The right-to-repair movement has been making strides in recent years, as many states are now contemplating bills that would require electronic device manufacturers to make their parts, tools and know-how available to device owners and independent repair shops. While the goal of expanding repair opportunities for consumers is certainly laudable, repair advocates are pulling a fast one when it comes to the federal copyright law implications of their preferred state legislative solutions. As Professor Adam Mossoff and I explain in a new Hudson Institute policy memo, these proposed state right-to-repair bills are unconstitutional on their face because they directly conflict with the rights secured to authors under the federal Copyright Act. They are also the wrong policy since they would upset the legal and policy foundations that have led to the unprecedented success of today’s thriving digital marketplace. States should not waste valuable time and resources on harmful right-to-repair bills that will be struck down when they are inevitably challenged.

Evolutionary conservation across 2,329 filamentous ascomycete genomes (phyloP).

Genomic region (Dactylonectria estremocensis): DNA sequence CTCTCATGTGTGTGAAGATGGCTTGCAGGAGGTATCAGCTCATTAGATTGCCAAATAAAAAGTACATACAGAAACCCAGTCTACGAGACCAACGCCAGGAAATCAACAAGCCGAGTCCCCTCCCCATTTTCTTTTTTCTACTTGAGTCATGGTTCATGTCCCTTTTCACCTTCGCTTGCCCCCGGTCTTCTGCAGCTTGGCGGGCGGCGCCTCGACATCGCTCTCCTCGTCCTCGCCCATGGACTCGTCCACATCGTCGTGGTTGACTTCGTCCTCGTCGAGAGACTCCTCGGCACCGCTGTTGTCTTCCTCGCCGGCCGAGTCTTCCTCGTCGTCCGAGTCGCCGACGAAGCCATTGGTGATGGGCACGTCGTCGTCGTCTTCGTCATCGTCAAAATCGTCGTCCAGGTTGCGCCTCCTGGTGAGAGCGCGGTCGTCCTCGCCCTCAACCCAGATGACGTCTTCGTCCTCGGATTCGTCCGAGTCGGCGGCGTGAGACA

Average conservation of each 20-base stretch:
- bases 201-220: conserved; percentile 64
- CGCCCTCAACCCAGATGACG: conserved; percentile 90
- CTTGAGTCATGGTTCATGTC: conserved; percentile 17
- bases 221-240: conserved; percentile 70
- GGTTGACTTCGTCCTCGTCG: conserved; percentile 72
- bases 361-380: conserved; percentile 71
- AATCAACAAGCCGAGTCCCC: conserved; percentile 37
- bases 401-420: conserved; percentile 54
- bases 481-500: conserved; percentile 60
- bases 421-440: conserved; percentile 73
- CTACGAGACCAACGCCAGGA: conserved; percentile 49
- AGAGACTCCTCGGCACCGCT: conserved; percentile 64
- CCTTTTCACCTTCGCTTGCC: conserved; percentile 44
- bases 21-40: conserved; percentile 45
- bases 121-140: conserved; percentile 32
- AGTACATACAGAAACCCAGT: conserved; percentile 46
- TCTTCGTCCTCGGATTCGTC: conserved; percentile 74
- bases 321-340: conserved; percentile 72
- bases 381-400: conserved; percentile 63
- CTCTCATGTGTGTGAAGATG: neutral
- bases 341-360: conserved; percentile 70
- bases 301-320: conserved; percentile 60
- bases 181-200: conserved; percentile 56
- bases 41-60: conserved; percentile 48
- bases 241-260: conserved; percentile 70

Amici Back Jump Rope Company in Supreme Court Case

Three amici filed briefs last week in Jump Rope System’s petition asking the U.S. Supreme Court to review a U.S. Court of Appeals for the Federal Circuit (CAFC) decision upholding a Patent Trial and Appeal Board (PTAB) finding of unpatentability. Eagle Forum Education and Legal Defense Fund and the Fair Inventing Fund filed briefs in support of the jump rope company while DivX filed in support of neither party .

Jump Rope Systems, the inventor of a novel jump rope system, is petitioning the Supreme Court to clarify “whether, as a matter of federal patent law, a determination of unpatentability by the Patent Trial and Appeal Board in an inter partes review proceeding, affirmed by the Federal Circuit, has a collateral estoppel effect on patent validity in a patent infringement lawsuit in federal district court.”

U.S. Copyright Office Backtracks on Registration of Partially AI-Generated Work